What chords do I play to give that ‘jazz’ sound?

9042 what chords do i play to give that jazz sound

To create a jazz sound, you will need to play chords that are characteristic of the genre. Jazz chords are often more complex than the chords found in other genres of music. They often contain extended notes, which are notes that are not part of the basic chord structure, as well as altered notes that give the chord a distinctive sound.

One common chord used in jazz music is the seventh chord. A seventh chord consists of four notes and is made up of a root note, a third, a fifth, and a seventh. In jazz, seventh chords are often extended with the addition of the ninth, eleventh, or thirteenth notes. These notes add color and complexity to the chord, creating a richer sound.

Another common chord used in jazz is the diminished chord. A diminished chord is made up of a root note, a minor third, and a diminished fifth. In jazz, diminished chords are often used to create tension, as they are unstable and require resolution.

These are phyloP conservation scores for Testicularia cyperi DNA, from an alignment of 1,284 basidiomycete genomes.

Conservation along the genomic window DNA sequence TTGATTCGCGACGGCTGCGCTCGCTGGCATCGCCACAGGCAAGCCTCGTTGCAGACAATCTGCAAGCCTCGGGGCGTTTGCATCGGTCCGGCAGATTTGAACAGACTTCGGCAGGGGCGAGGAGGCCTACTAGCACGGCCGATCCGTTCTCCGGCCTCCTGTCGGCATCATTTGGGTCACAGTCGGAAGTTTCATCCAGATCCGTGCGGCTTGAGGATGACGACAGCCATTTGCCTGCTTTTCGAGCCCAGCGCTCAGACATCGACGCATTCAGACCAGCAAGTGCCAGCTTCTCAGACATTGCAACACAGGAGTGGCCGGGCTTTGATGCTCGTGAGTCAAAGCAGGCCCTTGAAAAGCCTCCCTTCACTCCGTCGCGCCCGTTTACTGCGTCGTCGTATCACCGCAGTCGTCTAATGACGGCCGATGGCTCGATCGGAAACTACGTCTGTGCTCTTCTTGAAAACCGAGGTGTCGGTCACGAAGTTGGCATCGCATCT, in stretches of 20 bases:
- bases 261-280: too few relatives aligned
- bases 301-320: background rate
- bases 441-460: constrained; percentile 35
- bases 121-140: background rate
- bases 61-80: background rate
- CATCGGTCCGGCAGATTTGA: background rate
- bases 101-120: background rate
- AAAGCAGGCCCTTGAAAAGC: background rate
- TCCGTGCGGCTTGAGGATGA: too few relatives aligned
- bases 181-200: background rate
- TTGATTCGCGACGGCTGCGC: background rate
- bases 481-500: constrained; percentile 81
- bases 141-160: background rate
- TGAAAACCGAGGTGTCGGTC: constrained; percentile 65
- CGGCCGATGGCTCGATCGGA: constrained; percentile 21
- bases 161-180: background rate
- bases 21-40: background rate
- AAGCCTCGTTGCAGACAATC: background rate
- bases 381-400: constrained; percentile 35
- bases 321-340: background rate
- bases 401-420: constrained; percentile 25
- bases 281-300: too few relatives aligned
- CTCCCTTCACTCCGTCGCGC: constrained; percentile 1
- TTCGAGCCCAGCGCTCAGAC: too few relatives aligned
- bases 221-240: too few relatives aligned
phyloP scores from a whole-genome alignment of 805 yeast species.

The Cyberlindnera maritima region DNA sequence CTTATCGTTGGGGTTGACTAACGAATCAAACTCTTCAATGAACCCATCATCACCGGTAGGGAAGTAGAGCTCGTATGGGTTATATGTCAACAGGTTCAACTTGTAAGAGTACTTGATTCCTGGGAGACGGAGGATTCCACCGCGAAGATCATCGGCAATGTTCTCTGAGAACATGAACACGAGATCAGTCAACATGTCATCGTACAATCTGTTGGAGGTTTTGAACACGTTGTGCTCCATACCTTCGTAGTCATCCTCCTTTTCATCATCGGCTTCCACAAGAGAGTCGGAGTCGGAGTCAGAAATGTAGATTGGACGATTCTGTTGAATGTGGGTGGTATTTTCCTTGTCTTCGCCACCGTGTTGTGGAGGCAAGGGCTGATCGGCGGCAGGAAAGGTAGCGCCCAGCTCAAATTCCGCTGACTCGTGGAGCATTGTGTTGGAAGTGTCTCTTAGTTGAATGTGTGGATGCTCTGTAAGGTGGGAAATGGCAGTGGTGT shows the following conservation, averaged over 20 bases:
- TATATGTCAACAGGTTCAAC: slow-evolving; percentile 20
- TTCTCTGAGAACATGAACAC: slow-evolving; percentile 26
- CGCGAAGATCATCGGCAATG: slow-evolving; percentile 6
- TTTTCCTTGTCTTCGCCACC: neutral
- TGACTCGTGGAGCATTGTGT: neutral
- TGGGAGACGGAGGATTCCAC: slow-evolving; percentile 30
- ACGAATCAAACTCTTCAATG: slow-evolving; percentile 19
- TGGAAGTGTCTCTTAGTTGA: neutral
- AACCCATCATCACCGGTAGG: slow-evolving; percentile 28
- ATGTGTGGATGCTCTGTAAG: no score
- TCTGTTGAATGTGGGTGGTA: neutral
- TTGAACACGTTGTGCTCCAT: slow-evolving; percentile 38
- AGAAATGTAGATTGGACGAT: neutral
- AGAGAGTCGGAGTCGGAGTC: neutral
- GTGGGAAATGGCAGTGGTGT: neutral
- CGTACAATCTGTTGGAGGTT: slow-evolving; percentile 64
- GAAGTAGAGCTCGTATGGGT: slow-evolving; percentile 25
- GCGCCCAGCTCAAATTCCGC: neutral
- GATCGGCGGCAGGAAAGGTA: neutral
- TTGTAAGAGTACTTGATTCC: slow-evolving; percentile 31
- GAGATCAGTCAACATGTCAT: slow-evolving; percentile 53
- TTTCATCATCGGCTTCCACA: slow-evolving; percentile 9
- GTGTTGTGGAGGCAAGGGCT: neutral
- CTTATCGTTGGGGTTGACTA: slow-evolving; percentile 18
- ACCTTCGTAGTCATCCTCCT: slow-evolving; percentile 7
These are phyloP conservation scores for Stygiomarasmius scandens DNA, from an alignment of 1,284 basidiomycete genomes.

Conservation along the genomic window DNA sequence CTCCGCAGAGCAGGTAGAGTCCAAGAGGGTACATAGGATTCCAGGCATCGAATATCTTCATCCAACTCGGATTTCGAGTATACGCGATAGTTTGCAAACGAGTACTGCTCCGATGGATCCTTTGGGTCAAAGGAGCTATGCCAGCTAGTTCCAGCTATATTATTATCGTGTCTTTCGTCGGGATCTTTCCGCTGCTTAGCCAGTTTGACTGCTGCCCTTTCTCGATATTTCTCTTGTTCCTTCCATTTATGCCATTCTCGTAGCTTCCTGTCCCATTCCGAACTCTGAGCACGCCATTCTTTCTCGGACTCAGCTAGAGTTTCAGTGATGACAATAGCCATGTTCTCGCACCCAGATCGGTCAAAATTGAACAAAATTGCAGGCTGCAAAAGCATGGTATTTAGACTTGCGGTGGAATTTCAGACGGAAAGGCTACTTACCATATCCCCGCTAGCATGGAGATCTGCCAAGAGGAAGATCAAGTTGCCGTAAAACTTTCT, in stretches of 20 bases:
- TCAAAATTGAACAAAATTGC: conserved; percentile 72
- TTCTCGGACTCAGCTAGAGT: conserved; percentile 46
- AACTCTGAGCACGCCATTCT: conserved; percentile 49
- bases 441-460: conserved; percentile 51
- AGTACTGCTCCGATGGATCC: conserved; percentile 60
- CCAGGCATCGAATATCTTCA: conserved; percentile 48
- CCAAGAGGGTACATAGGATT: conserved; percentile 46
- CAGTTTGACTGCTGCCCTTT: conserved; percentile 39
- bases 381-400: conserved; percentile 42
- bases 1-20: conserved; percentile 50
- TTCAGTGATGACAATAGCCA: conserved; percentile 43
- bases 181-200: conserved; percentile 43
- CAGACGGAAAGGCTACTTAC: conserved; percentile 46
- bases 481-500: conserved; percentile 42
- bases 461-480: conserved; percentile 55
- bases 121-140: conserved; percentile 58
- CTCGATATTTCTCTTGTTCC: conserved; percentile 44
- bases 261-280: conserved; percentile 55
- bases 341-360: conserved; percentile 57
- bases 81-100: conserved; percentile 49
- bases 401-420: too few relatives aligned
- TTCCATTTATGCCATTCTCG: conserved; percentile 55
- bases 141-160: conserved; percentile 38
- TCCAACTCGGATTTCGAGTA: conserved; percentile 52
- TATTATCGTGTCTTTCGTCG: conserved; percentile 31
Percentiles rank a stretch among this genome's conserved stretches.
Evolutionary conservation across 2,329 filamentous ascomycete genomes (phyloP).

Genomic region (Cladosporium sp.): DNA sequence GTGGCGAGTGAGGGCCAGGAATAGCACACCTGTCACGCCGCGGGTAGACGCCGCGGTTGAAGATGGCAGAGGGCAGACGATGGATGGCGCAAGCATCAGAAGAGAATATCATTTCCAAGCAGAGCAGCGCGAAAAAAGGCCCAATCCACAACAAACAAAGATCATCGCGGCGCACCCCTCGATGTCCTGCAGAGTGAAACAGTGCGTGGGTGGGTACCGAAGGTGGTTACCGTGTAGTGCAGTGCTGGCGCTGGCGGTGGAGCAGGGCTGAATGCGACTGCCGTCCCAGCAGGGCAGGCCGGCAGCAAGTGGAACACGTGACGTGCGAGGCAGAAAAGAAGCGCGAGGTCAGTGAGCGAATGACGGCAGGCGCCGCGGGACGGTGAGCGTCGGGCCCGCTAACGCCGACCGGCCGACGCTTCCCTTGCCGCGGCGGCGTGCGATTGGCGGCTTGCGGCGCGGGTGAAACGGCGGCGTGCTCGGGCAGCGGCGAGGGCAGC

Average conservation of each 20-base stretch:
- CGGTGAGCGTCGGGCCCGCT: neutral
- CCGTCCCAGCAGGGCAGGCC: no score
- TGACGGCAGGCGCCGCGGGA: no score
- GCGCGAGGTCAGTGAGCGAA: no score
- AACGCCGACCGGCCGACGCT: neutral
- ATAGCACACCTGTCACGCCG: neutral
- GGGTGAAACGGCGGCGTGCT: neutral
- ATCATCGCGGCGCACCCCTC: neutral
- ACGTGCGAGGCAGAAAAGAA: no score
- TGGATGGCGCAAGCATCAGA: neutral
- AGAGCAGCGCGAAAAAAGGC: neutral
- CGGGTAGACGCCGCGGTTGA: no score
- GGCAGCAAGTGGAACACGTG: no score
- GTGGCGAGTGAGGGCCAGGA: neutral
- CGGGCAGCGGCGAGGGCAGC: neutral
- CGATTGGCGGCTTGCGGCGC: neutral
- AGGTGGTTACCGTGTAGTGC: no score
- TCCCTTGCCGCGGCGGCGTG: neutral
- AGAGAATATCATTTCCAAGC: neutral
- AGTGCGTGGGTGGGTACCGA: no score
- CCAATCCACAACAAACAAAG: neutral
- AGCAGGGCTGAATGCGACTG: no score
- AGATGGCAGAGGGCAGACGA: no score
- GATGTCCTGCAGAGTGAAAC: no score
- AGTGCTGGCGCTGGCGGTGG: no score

Dominant chords are also used frequently in jazz music. A dominant chord is a seventh chord that is built on the fifth note of the scale. These chords often contain alterations, such as a flat ninth or a sharp fifth, which create tension and add interest to the chord.

In addition to these chords, jazz music also makes use of chord progressions that are unique to the genre. The ii-V-I progression, for example, is a common progression used in jazz music. It consists of three chords: the second chord of the scale (ii), the fifth chord of the scale (V), and the first chord of the scale (I). This progression creates a sense of tension and release, and is a hallmark of jazz music.

To create a jazz sound, it is important to use these chords and progressions in a way that is appropriate for the style of music. Jazz is a complex genre, and creating an authentic sound requires an understanding of the theory and structure behind the music. As such, it is important to study jazz theory and to practice playing jazz chords and progressions in order to develop a true jazz sound.


  • “The Jazz Theory Book” by Mark Levine
  • “Jazz Piano: An In-Depth Look at the Styles of the Masters” by Mark Harrison
  • “The Real Book: Sixth Edition” (Hal Leonard Corp.)